Isabel's Reviews > The Cricket in Times Square

The Cricket in Times Square by George Selden
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's review
Mar 10, 2011

really liked it
bookshelves: chapter-book-with-kids, childrens, read-to-elf
Read from March 10 to April 04, 2011

The pictures are fabulous.

Selden creates a little subculture of animals in this book that end up revealing a lot about human beings. It is very sweet that each animal is so different and yet they fit together in a strong friendship.

Similarly, Mario learns about crickets from the generous Chinese merchant who tells him a tale from his own country. His story conveys that crickets are forever dispelling wisdom that no one can understand anymore. This idea of underappreciated or invisible presences is probably what makes the book so gripping. Here is a teeny tiny cricket, hiding in a matchbox with a friendship that can fill a book.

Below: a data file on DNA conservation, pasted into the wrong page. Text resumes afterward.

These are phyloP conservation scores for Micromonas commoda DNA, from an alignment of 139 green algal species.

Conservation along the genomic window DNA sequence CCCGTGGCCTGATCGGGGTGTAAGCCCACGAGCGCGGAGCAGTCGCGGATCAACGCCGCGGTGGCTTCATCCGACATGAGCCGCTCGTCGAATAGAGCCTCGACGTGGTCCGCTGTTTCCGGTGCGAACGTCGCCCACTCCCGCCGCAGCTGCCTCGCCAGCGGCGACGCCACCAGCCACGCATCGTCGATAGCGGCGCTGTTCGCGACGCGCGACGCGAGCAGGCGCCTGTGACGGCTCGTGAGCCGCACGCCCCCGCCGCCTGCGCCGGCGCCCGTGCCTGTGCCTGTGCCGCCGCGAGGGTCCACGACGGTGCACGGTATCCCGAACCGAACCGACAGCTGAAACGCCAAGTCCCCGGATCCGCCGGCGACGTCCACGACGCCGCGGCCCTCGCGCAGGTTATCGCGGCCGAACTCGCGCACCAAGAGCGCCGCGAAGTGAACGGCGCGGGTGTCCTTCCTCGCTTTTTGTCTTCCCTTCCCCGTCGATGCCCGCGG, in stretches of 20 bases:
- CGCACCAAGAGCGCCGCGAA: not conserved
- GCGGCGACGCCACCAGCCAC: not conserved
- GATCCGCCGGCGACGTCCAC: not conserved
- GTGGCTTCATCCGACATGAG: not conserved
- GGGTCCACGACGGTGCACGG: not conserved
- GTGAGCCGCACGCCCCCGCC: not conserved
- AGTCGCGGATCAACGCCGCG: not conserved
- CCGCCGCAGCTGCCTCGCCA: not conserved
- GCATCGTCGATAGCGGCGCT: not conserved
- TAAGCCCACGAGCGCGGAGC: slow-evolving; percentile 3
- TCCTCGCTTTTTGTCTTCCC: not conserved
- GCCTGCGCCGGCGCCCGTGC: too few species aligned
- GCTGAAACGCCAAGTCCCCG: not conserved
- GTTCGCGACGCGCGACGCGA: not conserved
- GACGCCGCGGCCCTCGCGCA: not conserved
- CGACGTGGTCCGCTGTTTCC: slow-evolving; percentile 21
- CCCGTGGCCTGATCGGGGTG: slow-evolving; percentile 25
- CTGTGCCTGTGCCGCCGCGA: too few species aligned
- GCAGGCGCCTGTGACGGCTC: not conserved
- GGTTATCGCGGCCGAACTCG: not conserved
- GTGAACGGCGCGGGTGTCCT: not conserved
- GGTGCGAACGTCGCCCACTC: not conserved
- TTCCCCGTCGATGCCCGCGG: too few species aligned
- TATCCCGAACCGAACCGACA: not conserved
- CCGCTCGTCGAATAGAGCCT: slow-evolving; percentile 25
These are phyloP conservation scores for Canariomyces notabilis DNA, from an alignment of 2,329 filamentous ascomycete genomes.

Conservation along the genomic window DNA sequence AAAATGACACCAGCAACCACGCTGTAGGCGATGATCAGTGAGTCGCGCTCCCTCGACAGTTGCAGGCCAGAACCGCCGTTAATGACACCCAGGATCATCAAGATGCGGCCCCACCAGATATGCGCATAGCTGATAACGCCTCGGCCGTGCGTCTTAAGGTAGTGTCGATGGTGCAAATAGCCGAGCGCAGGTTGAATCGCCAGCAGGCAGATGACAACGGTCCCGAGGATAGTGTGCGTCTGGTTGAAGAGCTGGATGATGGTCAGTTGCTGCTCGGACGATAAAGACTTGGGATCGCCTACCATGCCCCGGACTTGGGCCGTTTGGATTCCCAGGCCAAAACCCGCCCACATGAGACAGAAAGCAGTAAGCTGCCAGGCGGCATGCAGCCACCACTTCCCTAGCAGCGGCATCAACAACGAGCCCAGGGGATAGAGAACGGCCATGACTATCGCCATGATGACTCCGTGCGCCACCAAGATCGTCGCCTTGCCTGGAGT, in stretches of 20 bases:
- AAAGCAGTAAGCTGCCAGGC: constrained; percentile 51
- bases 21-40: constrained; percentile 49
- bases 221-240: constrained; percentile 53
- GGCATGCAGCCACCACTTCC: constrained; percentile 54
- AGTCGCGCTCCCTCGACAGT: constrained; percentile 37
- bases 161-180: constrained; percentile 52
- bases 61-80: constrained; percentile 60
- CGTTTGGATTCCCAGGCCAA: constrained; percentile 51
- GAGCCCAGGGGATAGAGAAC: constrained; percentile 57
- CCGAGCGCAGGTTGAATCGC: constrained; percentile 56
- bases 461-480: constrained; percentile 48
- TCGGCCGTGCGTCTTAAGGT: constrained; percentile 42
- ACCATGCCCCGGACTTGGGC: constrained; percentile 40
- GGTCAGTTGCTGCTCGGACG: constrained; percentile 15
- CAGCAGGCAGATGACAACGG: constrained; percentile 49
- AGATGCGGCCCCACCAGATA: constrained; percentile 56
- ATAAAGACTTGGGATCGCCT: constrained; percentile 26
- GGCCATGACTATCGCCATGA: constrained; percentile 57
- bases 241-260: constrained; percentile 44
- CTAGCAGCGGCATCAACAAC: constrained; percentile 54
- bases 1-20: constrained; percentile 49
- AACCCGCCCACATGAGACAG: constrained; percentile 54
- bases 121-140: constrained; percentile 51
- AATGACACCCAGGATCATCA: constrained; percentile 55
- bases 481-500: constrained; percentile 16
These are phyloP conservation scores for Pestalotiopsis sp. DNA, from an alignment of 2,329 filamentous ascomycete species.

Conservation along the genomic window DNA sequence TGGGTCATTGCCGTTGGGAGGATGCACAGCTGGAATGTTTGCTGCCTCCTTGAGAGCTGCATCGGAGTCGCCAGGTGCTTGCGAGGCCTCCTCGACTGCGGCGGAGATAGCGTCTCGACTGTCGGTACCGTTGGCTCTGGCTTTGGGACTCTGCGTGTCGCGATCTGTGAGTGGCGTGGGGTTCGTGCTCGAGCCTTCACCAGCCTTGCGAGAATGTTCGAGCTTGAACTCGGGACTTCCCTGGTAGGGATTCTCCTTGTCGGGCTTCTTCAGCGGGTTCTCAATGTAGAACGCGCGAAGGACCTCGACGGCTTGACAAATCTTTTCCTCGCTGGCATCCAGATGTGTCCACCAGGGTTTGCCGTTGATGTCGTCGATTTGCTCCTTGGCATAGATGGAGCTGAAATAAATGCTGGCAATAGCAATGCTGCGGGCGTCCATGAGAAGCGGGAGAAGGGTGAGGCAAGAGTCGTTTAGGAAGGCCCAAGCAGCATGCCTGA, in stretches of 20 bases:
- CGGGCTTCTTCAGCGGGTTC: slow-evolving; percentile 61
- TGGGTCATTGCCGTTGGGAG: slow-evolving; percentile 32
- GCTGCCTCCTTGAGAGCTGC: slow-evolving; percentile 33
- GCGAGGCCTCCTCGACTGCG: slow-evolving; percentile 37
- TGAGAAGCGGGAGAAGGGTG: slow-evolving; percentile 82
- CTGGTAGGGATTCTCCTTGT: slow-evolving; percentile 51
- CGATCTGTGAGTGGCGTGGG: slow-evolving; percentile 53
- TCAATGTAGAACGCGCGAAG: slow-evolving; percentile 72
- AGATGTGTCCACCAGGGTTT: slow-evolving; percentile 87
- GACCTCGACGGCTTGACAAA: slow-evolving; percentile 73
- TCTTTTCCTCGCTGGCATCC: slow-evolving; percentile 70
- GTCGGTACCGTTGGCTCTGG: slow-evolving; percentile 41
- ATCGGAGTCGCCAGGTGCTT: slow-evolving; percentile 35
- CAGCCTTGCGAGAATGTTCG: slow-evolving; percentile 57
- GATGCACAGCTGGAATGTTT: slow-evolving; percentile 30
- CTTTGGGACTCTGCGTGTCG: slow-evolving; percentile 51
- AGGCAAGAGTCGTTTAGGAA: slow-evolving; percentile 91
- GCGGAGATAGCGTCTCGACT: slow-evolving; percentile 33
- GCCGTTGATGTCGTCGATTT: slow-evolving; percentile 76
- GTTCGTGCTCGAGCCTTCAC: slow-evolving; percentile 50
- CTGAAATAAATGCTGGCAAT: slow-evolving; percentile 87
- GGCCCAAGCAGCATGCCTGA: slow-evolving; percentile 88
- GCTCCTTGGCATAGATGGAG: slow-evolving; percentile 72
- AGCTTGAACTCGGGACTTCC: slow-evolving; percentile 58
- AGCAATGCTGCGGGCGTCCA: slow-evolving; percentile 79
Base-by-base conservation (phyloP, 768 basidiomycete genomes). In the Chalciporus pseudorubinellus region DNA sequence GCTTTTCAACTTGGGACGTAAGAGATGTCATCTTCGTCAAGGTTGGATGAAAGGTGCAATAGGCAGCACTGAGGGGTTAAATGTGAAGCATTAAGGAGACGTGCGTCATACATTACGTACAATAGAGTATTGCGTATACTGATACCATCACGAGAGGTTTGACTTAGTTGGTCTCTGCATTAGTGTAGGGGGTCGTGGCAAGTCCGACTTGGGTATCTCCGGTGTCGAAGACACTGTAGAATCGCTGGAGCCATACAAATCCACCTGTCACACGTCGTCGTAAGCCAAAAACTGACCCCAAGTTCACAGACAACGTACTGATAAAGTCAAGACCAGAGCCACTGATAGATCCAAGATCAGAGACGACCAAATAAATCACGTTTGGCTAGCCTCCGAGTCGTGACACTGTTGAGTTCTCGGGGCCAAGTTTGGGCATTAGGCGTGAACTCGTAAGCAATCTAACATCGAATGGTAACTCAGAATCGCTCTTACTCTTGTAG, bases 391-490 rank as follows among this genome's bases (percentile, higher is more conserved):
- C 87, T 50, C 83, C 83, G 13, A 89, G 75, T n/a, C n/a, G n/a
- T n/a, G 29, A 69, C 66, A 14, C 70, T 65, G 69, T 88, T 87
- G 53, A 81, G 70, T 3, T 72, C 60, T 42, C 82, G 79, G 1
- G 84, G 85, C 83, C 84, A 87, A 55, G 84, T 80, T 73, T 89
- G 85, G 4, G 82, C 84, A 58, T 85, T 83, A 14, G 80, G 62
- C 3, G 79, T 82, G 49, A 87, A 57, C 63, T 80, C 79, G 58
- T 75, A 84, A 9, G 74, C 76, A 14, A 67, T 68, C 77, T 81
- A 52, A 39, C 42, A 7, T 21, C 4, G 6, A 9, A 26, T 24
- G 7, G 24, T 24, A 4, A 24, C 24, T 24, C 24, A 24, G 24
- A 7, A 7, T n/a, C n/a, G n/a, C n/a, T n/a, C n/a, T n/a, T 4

Mario himself is just a child, but his trip to find a cage for his cricket takes us to China as the old man shares his story in a shop filled with antiques from his hometown. Chester himself appears only after a search through a rubbish pile, where he was making his beautiful song. This theme of things that are hidden in plain sight contributes to an overall sense of possibility and magic in the everyday.

I loved how Chester was so faithful to his human family even though they really don't figure that much into most of his life. His daily intereactions are mainly with a cat and a mouse. Still, Chester understands the feelings of his humans so well that he is torn when Mario is punished for Chester's accidentally eating a two dollar bill.
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Reading Progress

03/16/2011 page 67

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